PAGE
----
a literary journal published by the Black Earth Institute dedicated to re-forging the links between art and spirit, earth and society
Real names tell you the story of the things they belong to in my language, in the Old Entish as you might say. It is a lovely language, but it takes a very long time to say anything in it, because we do not say anything in it, unless it is worth taking a long time to say, and to listen to.
The Two Towers by J.R.R. Tolkien
When I was asked to read for this issue, my first thought was: do I have the time? This seems to be a perennial question these days and I know I’m not the only one asking it. Can I afford to take a lunch break today? Can I spend half an hour on exercise? Budgeting, saving, running ourselves into a debt of minutes and hours as if time really were money. Particularly, as a graduate student, I always seem to find myself short on both, no matter how careful I am.
Little did I know that this issue of About Place would receive a record-breaking number of submissions. The Entish pace at which I wandered through the ever-growing list became completely impractical. I set a timer—a regular chirping reminder to resist the urge to linger too long on one piece. When I reset the timer to read more or re-read or look more closely, I knew I’d found something that compelled me to listen. Something rooted in a truth so deeply worthy of my attention that I would recklessly spend time I couldn’t afford to hear what it had to say.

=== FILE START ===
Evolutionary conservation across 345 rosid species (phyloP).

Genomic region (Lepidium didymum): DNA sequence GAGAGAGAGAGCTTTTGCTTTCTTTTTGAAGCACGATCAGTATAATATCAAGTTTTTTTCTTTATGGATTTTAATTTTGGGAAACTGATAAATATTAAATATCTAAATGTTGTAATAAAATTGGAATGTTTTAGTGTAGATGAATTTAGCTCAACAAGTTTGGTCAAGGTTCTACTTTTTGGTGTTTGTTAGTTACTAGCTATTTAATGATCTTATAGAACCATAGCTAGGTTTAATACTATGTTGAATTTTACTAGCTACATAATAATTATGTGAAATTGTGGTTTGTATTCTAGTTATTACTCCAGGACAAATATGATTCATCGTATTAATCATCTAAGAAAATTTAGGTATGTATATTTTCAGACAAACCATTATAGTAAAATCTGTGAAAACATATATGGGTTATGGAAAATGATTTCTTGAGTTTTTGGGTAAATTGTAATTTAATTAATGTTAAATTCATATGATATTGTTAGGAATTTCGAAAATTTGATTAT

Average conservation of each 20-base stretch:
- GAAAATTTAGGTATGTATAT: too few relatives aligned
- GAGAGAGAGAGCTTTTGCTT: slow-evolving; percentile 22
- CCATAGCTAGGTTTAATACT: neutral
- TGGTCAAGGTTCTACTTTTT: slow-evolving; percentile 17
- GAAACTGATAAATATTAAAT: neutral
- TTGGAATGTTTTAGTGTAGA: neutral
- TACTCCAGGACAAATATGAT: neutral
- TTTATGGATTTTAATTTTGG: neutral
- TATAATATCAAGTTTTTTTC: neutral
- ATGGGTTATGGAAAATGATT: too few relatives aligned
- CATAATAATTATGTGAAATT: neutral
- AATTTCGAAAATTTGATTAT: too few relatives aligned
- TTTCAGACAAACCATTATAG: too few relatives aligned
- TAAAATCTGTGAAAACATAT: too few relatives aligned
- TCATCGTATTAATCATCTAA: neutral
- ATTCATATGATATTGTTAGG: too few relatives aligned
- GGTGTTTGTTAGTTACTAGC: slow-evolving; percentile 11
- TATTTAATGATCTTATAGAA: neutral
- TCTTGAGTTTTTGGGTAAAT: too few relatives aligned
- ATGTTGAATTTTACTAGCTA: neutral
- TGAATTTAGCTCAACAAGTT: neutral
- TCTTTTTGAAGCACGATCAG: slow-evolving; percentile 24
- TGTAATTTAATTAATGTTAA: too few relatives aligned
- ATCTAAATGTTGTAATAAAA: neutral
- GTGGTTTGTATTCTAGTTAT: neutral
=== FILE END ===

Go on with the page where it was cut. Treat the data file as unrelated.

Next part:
In this issue, it’s my hope that you’ll find works that will make even the most time-pressed reader less, as Treebeard might say, hasty. It is my belief that such generosity with your time will be richly re-payed in lovely language that names and stories all of the tangled ways we hold ourselves upright just under the surface.
I’m so grateful for Katy’s time and care as she read and discussed alongside me. My sincere thanks to editors Lauren and Melissa for their faith in us and for their astounding ability to envision a forest where I could only see trees. My gratitude as well to everyone who took the time to submit your work for our consideration. I read every one. And I promise: I was listening.
Erica Charis-Molling is a Creative Writing Instructor for Berklee Online and was Eco-Justice Anthology Support Intern for Split This Rock. Her writing has been published in Crab Fat, Broad!, Anchor, Vinyl, Entropy, Mezzo Cammin, and Dark Matter. An alum of the Bread Loaf Writers’ Conference, she is currently pursuing her M.F.A. in Creative Writing at Antioch University. More of her work, both published and performed, can be found on her blog.